My dad worked hard at his two jobs, also accepting occasional weekend jobs, while managing to go to night school to get his GED. My mom and my dad enjoyed a 56-year-long marriage and raised three boys. My mother died last year. My dad, at age 91, remains a joy to be around.
One day, my dad and I were cleaning out the garage -- throwing out a lot of old stuff. I found an envelope and we opened it. It contained a letter that my dad, at age 36, wrote to my older brother. He remembered the letter and said he wrote it because he had a premonition that he would die at the age of 36, and wanted to leave a life road map of lessons learned, to help my brother through life without his father's guidance.
May 4, 1951
Kirk, my son, you are now starting out in life -- a life that Mother and I cannot live for you.
So as you journey through life, remember it's yours, so make it a good one. Always try to cheer up the other fellow.
Learn to think straight, analyze things, be sure you have all the facts before concluding, and always spend less than you earn.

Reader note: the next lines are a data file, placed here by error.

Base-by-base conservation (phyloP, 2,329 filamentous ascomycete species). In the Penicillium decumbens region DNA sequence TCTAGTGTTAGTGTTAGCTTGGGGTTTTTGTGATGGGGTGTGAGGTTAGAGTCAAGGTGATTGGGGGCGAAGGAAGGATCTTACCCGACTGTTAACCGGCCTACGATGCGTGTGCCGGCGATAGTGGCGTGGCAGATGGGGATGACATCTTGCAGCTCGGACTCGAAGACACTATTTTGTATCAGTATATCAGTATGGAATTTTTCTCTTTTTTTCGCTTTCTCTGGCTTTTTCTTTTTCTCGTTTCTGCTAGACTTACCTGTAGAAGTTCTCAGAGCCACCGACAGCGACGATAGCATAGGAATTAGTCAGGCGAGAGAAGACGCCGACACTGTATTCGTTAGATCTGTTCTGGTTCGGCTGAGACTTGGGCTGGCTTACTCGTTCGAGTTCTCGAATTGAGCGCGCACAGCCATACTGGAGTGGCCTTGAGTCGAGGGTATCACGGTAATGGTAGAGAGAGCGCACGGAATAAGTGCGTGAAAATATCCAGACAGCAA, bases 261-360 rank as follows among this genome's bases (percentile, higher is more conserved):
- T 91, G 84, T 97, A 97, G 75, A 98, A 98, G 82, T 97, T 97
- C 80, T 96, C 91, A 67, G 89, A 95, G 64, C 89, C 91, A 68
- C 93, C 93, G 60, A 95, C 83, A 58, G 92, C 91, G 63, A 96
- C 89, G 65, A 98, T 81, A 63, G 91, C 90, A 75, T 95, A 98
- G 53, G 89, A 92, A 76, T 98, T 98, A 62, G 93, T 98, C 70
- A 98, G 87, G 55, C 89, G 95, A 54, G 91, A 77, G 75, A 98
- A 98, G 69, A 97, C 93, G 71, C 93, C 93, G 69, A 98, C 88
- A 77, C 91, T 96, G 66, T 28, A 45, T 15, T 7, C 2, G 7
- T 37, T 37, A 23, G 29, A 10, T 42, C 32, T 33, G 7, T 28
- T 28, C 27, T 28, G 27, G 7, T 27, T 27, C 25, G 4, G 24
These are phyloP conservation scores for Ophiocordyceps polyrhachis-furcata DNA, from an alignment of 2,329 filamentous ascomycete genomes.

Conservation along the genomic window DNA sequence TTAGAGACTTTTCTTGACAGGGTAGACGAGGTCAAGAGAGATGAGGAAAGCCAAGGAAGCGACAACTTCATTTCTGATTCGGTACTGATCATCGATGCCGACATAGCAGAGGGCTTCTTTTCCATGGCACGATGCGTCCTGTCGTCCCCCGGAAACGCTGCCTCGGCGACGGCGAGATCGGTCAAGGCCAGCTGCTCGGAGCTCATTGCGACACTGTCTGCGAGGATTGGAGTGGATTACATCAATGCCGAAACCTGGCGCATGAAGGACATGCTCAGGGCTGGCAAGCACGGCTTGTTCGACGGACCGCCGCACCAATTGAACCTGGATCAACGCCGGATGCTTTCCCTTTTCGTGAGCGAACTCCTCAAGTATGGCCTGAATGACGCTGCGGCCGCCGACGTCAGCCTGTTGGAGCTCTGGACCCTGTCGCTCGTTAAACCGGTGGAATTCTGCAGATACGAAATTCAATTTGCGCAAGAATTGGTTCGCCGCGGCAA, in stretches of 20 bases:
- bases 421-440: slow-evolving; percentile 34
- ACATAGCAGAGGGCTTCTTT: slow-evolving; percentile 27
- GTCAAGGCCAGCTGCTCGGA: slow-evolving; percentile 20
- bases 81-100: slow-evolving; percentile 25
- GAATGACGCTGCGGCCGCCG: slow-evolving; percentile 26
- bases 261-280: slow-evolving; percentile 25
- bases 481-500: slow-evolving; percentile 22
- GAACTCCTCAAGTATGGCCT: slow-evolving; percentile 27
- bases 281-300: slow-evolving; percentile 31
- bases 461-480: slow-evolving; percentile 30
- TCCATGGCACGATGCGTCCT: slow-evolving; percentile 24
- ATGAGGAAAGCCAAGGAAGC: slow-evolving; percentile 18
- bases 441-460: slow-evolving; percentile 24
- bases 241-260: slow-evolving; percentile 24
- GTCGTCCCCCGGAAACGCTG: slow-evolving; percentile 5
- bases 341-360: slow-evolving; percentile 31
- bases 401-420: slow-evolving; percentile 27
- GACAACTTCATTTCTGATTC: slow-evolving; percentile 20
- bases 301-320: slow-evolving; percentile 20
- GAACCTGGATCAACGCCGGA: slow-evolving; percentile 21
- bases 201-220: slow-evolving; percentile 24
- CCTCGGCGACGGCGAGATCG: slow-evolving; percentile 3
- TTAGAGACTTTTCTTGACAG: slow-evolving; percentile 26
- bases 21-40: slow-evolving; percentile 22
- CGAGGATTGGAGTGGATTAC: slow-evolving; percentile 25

Make friends, work hard, and play hard. Most important of all remember this -- the best of friends wear out if you use them.
This may sound silly, Son, but no matter where you are on the 29th of September, see that Mother gets a little gift, if possible, along with a big kiss and a broad smile.
When you are out on your own, listen and take advice but do your own thinking, and concluding, set up a reasonable goal, and then be determined to reach it. You can and will, it's up to you, Son.
Few philosophers put it better. My dad says that people are about as happy as they make up their minds to be.
Healthcare Solutions Begin with Innovators in Tennessee, Not Bureaucrats in Washington, DC | Congressman Marsha Blackburn